For many enthusiasts, this is hardly a problem—many enjoy being an indirect contributor to the success of gadgets by testing them out. If you’re so eager to try out a new product that you’re willing to work through any initial limitations, then by all means, go for it. Certainly, if you’re an experienced technology lab rat, you probably know what to expect. You might be such a loyal Apple or Android user that you actively push your new smartphone or tablet to its limits in the attempt to discover its strengths and weaknesses. Still, dropping your device or trying every single app you can get your hands on aren’t exactly the best approaches. Trying out too many apps, especially, can clog-up your device, not to mention pose security threats. Over the last four months, for example, the number of apps with malware in the Android market went up by over 400 percent!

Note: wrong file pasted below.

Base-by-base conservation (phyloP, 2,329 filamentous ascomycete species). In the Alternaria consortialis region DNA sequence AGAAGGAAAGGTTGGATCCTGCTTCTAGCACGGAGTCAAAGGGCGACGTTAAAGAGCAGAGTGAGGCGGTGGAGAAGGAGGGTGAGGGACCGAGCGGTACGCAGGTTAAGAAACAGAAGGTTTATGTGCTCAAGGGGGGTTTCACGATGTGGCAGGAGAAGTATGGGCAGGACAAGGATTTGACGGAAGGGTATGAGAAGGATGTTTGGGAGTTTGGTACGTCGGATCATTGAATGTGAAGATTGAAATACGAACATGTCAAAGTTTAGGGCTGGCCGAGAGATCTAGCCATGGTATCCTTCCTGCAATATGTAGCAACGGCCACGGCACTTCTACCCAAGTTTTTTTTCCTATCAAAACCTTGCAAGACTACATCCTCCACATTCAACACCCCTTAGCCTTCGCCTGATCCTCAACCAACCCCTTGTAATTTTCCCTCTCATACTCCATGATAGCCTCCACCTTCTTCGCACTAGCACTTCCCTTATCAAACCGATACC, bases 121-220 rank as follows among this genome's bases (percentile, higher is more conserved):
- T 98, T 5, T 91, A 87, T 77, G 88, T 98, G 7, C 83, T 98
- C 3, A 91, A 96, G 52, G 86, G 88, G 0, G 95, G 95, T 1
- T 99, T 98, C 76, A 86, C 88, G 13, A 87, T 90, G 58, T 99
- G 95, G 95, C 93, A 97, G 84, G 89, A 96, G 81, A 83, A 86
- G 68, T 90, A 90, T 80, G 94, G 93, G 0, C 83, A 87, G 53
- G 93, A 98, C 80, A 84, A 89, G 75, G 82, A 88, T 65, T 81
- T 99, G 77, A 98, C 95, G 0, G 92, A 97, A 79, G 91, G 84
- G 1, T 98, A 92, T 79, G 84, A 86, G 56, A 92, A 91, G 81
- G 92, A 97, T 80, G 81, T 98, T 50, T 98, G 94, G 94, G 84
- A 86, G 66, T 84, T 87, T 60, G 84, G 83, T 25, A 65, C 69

On the other hand, if you’re just getting into the tech market and are thinking of standing in line for the new Windows phones, Nokia Lumia 800, for example, keep in mind that as cool as the latest technology is, it often costs more than just big bucks. You could find yourself waiting anywhere from a few weeks to a few months for software upgrades and security patches, which could limit your new device’s initial functionality.

Another thing to keep in mind is supply and demand. As more manufacturers push their products onto the market, competition will grow. The heightened competition will benefit consumers in more ways than just lowering prices. Companies will face each other in the OS battlefield, each trying to beat the others in quality and elegance.